Your logo is your hardest-working brand asset. It’s your public face, tasked with showing and telling the world who you are, what you do and whom you’re for. That’s a lot to fit into one image, so clever designers often use “secret compartments” to communicate everything—and create mesmerizing logos with hidden meanings.
Below, we’ve gathered some great logos with hidden meanings to show you the different ways to turn a seemingly straightforward logo into the visual equivalent of a hollowed-out book that contains a treasure map. Make sure you look twice, because sometimes your first glance doesn’t tell the whole story.
Why you’d want a logo with a hidden meaning
Let’s be real here, logos with hidden images just look cool! And sometimes, that cool factor is all you need to decide a logo with a hidden meaning is the way to go. But that’s not the only reason brands choose these kinds of logos.
Some use hidden messages within their logos to create an air of exclusivity. Finding the hidden image makes viewers feel like they’ve unlocked something that not everybody can find, which makes them part of the brand’s “in-crowd.”
For other brands like Baskin Robbins, layering multiple images is the smart way to fit extra information, even subtly.
Similarly, some brands use logos with hidden meanings to tie distinct areas of their businesses together. In their design for Eats and Beats, -Alya- cleverly combines a plate cover with piano keys to show how the company combines good food and good music.
For logos that play so heavily on visuals, it’s better for you to see what we mean with your own eyes. Let’s take a look at the different types of logos with hidden meaning.
Logos with subliminal messages
You’re probably familiar with the concept of subliminal messages, which advertisers (and, according to sci-fi movies, governments and nefarious characters) work into images and jingles to relay messages to viewers’ unconscious minds.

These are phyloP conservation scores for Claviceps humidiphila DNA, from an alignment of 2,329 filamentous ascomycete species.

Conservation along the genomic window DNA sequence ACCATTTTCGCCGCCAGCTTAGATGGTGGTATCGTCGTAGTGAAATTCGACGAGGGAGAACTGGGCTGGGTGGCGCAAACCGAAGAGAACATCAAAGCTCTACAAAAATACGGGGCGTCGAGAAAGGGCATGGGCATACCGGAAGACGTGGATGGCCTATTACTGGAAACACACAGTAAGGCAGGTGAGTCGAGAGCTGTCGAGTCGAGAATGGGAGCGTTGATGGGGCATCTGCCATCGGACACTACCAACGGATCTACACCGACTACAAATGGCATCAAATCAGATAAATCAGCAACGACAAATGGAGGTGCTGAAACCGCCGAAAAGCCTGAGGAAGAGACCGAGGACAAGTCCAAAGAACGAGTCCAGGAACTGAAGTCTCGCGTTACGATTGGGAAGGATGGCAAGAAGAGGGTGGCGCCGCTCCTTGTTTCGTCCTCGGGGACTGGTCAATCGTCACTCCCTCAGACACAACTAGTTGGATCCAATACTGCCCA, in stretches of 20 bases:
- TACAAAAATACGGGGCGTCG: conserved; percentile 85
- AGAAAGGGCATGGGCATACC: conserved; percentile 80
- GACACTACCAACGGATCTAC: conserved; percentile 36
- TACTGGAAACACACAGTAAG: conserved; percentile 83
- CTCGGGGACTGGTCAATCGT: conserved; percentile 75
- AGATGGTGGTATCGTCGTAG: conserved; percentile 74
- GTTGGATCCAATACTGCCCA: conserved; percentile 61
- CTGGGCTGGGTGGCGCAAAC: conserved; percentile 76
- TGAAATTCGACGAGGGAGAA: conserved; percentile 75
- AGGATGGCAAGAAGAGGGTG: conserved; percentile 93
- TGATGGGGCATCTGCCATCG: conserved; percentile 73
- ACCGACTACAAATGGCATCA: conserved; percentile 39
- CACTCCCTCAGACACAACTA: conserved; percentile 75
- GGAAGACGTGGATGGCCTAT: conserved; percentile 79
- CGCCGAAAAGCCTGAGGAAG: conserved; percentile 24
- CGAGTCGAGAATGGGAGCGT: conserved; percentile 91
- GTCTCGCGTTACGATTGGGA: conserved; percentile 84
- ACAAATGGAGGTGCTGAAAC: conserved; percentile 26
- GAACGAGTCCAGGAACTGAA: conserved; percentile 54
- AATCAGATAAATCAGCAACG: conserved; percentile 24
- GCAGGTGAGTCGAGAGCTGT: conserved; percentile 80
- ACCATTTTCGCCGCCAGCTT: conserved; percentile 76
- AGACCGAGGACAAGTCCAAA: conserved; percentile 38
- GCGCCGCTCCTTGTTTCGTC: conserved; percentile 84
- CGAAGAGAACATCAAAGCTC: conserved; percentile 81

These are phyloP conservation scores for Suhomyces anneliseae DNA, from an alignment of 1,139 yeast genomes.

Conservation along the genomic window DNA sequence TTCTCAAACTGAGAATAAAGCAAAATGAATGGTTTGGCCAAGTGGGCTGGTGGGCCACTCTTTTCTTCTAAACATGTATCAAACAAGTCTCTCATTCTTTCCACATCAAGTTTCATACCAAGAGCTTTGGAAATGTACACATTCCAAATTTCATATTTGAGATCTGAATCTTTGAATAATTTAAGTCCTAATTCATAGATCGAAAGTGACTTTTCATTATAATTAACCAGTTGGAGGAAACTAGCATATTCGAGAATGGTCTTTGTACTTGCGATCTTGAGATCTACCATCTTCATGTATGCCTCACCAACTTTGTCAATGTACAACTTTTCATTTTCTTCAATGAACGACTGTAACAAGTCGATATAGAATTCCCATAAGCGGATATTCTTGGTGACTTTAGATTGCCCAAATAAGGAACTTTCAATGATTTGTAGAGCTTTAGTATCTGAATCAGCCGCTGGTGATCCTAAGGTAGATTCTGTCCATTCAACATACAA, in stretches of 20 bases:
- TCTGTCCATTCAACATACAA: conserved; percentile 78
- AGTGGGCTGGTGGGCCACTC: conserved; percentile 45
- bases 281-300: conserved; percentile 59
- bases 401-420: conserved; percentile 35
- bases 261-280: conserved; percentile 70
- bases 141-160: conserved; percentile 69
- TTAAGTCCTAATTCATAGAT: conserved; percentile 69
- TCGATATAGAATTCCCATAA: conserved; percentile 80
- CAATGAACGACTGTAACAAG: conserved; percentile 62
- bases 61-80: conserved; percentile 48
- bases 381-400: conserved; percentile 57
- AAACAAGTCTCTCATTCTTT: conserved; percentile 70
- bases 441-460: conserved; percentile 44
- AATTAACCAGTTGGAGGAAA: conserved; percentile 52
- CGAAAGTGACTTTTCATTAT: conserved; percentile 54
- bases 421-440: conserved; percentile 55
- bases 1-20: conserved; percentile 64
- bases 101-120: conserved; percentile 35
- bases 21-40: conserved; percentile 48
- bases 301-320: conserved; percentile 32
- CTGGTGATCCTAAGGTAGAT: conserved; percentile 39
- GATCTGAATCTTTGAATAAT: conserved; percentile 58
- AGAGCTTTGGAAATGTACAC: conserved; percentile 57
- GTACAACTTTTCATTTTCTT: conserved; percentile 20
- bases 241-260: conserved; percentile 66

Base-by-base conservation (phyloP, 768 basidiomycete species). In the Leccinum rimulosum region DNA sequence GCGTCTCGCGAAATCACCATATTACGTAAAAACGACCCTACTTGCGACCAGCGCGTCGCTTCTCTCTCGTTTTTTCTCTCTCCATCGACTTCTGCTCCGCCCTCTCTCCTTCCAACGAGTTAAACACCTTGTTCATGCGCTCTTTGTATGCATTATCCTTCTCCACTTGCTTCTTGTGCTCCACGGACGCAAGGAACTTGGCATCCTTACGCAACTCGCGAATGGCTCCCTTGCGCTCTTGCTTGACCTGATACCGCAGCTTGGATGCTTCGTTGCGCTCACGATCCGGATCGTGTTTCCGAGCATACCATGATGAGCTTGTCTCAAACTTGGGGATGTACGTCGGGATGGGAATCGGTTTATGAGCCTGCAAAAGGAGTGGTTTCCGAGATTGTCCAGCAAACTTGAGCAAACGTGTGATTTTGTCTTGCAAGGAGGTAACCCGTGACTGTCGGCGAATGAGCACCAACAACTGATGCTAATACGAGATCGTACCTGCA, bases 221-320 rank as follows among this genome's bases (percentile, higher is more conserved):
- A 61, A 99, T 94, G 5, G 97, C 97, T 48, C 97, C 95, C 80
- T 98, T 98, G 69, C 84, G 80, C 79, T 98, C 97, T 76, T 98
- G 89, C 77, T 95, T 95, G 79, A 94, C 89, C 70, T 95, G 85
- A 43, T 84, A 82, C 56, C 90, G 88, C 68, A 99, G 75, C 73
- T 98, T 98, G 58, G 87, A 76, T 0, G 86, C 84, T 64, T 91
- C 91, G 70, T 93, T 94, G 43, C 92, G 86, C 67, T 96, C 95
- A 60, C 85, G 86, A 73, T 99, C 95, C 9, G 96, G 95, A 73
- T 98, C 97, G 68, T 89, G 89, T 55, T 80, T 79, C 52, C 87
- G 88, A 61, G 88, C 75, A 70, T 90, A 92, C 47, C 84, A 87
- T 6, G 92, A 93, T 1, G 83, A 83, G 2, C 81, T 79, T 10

Subliminal messaging isn’t a conspiracy theory, it’s a marketing strategy that’s been proven to work.
And it’s not just useful for marketing—a 2008 study found that when briefly exposed to the Apple logo versus the IBM logo, participants had more creative and innovative ideas when answering the control question.
Logos with hidden meanings work the same way.
Let’s say you’re a restaurant focused on healthy, plant-based meals that don’t immediately read as plant-based. You could design a logo that puts veggies front and center, or you could go with one that subtly works vegetables into the letters of your name, like your chef subtly works them into burgers and pasta dishes.
Or if you’re Grapevine Kids Dental and Orthodontics, you want a logo that’s disarming and takes kids’ anxiety out of going to the dentist… but doesn’t completely ignore what you do. The right logo for you might feature a friendly lion as its focal point, but with a small tooth worked into the lion’s chin to remind viewers that you’re a dentistry practice.
Logos with hidden meanings (that aren’t so hidden anymore)